Investigators desperate for a breakthrough in the Bali terrorist attacks on Saturday dropped thousands of photos of the two suspected masterminds over a city close to where one of the fugitives narrowly escaped capture a day earlier.
A helicopter flew low over the city of Solo and the surrounding area in Central Java province early Saturday, releasing 10,000 photographs of Noordin Mohamed Top and Azahari bin Husin, believed to be key leaders in the Southeast Asia-based terror group Jemaah Islamiyah, which has been linked to al-Qaida.
Police have struggled to produce any firm leads since suicide bombers launched near-simultaneous attacks on three crowded cafes in Bali tourist resorts in Kuta district and nearby Jimbaran beach on Oct. 1.
The death toll in the attacks climbed to 23 — including the three bombers — after one of the injured died Friday in a hospital.
Noordin slipped away from authorities Friday, fleeing a remote village in Central Java province’s Purwantoro district hours before a raid by anti-terror police, police said.
Noordin and Azahari are two of Southeast Asia’s most wanted men. But the two Malaysians have kept one step ahead of a massive hunt for years, moving constantly in densely populated areas of this sprawling nation of 220 million people and more than 10,000 islands.
Noordin and Azahari are suspected of orchestrating the Bali strike — perhaps with the help of groups or individuals outside the Jemaah Islamiyah network, which has been severely weakened by the arrests of several key leaders in recent years, police said.
Jemaah Islamiyah is also believed to have been behind the Oct. 12, 2002 nightclub bombings on Bali which killed 202 people, and the 2003 and 2004 blasts at the J.W. Marriott hotel and the Australian Embassy, both in Jakarta, which together killed 22 people.
Acting on a tip, about 20 officers moved in on the house in Purwantoro before dawn on Friday, only to learn that Noordin had fled nearly three hours earlier, said Abdul Madjid, a police chief in Solo.
“We can confirm it was him,” said Madjid, adding that police had been forced to delay the raid by several hours because they were worried he was armed with explosives. By the time reinforcements arrived, “it was too late.”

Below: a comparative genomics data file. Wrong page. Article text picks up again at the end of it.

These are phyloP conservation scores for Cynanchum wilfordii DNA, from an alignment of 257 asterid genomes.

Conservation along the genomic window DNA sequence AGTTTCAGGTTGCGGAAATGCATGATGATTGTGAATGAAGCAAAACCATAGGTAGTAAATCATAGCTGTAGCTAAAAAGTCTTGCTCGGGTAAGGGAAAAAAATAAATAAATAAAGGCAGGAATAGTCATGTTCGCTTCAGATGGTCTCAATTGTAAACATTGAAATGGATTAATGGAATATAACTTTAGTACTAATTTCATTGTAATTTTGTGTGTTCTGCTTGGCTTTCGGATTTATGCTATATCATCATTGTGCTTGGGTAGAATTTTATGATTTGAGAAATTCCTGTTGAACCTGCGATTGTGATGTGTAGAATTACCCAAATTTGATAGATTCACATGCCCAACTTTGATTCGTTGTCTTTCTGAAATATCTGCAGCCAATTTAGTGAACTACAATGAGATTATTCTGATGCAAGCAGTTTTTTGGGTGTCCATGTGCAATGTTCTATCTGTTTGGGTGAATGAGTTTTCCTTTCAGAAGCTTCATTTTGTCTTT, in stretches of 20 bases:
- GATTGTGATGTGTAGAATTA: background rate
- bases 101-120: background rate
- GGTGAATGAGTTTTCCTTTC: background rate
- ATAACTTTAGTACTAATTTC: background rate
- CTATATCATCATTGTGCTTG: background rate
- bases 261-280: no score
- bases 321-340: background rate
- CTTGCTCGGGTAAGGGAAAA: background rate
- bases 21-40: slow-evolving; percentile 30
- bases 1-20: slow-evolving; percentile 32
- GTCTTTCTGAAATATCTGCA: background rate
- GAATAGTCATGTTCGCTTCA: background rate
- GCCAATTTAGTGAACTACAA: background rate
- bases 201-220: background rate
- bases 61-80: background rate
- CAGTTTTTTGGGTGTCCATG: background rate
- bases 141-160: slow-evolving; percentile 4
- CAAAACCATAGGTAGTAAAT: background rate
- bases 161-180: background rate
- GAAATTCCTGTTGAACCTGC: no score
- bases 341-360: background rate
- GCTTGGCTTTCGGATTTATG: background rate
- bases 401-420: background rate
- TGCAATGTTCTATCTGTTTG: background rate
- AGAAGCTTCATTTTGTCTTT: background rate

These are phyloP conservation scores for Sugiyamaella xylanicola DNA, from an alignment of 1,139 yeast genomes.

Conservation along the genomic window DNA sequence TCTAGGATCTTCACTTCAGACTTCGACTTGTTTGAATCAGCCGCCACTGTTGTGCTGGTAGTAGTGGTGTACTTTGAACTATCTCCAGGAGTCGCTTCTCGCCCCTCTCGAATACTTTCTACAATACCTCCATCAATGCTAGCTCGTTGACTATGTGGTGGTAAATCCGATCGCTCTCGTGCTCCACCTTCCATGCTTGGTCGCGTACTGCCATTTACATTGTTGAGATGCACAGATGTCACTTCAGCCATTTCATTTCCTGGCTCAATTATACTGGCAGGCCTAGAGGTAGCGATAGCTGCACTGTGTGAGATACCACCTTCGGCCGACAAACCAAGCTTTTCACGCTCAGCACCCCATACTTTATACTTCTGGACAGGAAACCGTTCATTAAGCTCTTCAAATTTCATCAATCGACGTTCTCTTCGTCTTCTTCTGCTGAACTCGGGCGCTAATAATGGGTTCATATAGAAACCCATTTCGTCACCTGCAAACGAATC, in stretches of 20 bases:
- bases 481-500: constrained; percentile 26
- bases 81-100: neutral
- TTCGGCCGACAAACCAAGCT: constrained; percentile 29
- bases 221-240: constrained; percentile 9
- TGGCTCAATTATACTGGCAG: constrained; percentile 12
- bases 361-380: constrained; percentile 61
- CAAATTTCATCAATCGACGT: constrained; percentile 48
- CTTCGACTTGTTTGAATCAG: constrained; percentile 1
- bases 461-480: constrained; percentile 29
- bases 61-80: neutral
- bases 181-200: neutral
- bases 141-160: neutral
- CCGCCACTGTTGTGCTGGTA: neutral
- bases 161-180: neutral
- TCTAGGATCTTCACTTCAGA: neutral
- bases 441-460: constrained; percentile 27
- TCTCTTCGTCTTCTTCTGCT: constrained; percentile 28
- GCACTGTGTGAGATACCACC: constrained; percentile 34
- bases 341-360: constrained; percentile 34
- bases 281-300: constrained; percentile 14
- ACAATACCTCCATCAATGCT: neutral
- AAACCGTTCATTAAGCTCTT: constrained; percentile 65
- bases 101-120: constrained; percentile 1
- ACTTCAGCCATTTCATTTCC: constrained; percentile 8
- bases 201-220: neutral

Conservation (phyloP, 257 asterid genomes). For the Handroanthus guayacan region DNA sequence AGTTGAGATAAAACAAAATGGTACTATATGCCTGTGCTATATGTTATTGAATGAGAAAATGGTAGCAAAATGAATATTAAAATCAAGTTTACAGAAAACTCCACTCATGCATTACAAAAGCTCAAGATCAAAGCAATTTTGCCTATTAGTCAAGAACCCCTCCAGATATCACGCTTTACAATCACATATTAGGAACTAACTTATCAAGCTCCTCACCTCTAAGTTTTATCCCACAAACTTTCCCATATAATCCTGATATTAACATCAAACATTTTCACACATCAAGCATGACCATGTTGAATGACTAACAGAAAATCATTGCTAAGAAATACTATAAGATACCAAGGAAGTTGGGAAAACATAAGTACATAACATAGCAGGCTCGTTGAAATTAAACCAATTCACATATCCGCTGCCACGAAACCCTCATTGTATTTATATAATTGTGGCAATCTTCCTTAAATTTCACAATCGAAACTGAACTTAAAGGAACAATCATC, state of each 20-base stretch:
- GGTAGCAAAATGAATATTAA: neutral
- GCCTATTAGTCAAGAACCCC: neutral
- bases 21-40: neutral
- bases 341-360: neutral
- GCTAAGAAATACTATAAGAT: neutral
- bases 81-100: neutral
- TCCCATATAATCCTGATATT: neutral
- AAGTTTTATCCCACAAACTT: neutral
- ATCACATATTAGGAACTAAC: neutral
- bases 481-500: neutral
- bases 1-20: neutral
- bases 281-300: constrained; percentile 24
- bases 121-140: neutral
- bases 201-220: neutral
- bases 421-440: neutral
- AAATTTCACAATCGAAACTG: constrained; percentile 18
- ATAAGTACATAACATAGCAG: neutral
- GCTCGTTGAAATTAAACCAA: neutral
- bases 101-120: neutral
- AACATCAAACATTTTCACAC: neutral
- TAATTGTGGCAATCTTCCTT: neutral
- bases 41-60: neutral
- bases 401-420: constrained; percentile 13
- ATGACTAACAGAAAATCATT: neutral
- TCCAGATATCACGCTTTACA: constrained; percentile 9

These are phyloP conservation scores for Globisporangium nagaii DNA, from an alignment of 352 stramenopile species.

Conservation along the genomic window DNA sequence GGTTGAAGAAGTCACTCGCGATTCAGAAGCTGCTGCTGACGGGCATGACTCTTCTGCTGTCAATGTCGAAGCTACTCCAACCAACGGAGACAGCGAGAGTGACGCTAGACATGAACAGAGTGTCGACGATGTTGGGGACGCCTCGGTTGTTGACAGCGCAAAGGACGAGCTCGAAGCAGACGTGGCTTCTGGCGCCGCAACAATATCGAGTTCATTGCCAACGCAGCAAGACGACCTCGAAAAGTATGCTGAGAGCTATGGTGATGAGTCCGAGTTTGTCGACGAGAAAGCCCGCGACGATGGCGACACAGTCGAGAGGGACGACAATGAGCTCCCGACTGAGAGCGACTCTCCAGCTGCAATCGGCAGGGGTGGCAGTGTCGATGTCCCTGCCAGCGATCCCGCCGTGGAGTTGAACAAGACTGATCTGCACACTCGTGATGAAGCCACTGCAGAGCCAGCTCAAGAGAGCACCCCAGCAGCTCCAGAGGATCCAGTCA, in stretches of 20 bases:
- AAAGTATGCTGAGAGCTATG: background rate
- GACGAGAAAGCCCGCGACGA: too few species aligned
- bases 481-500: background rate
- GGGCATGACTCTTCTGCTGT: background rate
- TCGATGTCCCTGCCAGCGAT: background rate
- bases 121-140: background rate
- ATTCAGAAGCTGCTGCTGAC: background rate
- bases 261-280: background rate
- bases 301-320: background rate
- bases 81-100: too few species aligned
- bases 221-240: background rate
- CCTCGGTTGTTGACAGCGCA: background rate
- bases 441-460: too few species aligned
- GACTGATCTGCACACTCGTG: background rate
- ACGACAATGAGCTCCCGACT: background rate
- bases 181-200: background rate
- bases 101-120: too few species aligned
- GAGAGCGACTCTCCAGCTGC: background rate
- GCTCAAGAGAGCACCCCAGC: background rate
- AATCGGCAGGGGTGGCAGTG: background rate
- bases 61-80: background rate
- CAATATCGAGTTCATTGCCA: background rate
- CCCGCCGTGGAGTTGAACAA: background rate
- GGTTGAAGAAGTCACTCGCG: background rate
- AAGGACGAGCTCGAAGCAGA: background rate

Police have claimed several times in the past few years to have narrowly missed capturing the fugitives, most recently in the West Javanese city of Bandung two years ago.
There was no way to independently confirm if the man who escaped Friday was in fact Noordin.
Investigators report progress
However, investigators appeared to be making headway in other areas of their investigation. Central Java’s Police Chief Maj. Gen. Chairul Rasyid said authorities were close to identifying two of the three suicide bombers.
He also revealed that the wife of another top terror suspect — Zulkarnaen — made phone calls to the island days before the strike.
“Three days before the bombings last week, his wife made several phone calls to Bali,” Madjid told The Associated Press. “We have given the phone numbers that she contacted to the Bali police for them to trace them.” Zulkarnaen goes by only one name.
Indonesia’s top anti-terror official, Maj. Gen. Ansyaad Mbai, also revealed that jailed Jemaah Islamiyah members, including Noordin’s bodyguard, told police two months before the Bali bombings that the network was plotting a terrorist attack in Indonesia.
He declined to give further details about the plot or the arrests, saying only he was convinced Noordin and Azahari were involved.
“It was clearly them,” Mbai told reporters.
'New generation' of terrorists
Police say one of their main priorities is identifying the bombers. Doing so could help them hunt down the masterminds and if Jemaah Islamiyah is involved, give them a better understanding about the organization’s evolving strategy.
The suicide bombers were part of a “new generation” of terrorists, and were likely recruited only recently — perhaps specifically for the Bali weekend attacks — said Bali police chief Maj. Gen. I Made Mangku Pastika.
Photographs of the bombers’ severed heads, found yards from the blast sites, have been circulated in the media nationwide and shown to several jailed Jemaah Islamiyah members. So far, none of the militants have claimed to recognize them.